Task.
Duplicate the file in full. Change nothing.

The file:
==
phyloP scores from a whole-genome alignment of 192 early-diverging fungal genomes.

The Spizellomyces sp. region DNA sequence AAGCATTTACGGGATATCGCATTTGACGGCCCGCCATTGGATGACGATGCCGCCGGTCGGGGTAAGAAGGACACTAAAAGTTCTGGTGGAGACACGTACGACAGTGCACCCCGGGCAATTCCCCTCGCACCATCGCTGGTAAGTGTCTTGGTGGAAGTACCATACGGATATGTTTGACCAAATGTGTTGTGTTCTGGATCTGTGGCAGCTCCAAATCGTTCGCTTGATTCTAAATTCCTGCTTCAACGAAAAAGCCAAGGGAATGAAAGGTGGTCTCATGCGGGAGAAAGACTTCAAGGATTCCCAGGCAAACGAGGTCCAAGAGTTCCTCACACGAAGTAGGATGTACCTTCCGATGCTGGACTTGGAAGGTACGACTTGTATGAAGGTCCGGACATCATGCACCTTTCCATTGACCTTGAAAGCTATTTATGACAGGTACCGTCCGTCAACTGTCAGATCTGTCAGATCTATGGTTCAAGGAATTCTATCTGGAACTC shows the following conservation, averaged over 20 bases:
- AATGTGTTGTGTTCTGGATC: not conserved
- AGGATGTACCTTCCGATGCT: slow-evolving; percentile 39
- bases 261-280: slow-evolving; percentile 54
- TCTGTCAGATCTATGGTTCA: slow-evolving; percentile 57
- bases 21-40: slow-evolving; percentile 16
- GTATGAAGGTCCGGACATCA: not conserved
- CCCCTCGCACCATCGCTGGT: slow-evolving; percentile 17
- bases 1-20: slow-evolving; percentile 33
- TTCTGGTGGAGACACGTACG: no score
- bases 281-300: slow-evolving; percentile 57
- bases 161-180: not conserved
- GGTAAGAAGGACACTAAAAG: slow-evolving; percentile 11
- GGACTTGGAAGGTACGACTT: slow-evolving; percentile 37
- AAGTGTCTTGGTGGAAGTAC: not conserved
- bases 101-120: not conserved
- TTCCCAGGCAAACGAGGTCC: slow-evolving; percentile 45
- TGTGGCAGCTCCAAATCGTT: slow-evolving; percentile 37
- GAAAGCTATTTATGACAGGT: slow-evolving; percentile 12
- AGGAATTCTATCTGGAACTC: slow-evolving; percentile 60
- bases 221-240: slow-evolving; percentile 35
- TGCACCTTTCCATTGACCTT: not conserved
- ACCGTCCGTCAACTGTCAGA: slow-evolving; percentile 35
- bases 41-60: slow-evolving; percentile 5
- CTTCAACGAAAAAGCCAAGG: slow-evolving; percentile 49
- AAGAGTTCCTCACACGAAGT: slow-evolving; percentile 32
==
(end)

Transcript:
phyloP scores from a whole-genome alignment of 192 early-diverging fungal genomes.

The Spizellomyces sp. region DNA sequence AAGCATTTACGGGATATCGCATTTGACGGCCCGCCATTGGATGACGATGCCGCCGGTCGGGGTAAGAAGGACACTAAAAGTTCTGGTGGAGACACGTACGACAGTGCACCCCGGGCAATTCCCCTCGCACCATCGCTGGTAAGTGTCTTGGTGGAAGTACCATACGGATATGTTTGACCAAATGTGTTGTGTTCTGGATCTGTGGCAGCTCCAAATCGTTCGCTTGATTCTAAATTCCTGCTTCAACGAAAAAGCCAAGGGAATGAAAGGTGGTCTCATGCGGGAGAAAGACTTCAAGGATTCCCAGGCAAACGAGGTCCAAGAGTTCCTCACACGAAGTAGGATGTACCTTCCGATGCTGGACTTGGAAGGTACGACTTGTATGAAGGTCCGGACATCATGCACCTTTCCATTGACCTTGAAAGCTATTTATGACAGGTACCGTCCGTCAACTGTCAGATCTGTCAGATCTATGGTTCAAGGAATTCTATCTGGAACTC shows the following conservation, averaged over 20 bases:
- AATGTGTTGTGTTCTGGATC: not conserved
- AGGATGTACCTTCCGATGCT: slow-evolving; percentile 39
- bases 261-280: slow-evolving; percentile 54
- TCTGTCAGATCTATGGTTCA: slow-evolving; percentile 57
- bases 21-40: slow-evolving; percentile 16
- GTATGAAGGTCCGGACATCA: not conserved
- CCCCTCGCACCATCGCTGGT: slow-evolving; percentile 17
- bases 1-20: slow-evolving; percentile 33
- TTCTGGTGGAGACACGTACG: no score
- bases 281-300: slow-evolving; percentile 57
- bases 161-180: not conserved
- GGTAAGAAGGACACTAAAAG: slow-evolving; percentile 11
- GGACTTGGAAGGTACGACTT: slow-evolving; percentile 37
- AAGTGTCTTGGTGGAAGTAC: not conserved
- bases 101-120: not conserved
- TTCCCAGGCAAACGAGGTCC: slow-evolving; percentile 45
- TGTGGCAGCTCCAAATCGTT: slow-evolving; percentile 37
- GAAAGCTATTTATGACAGGT: slow-evolving; percentile 12
- AGGAATTCTATCTGGAACTC: slow-evolving; percentile 60
- bases 221-240: slow-evolving; percentile 35
- TGCACCTTTCCATTGACCTT: not conserved
- ACCGTCCGTCAACTGTCAGA: slow-evolving; percentile 35
- bases 41-60: slow-evolving; percentile 5
- CTTCAACGAAAAAGCCAAGG: slow-evolving; percentile 49
- AAGAGTTCCTCACACGAAGT: slow-evolving; percentile 32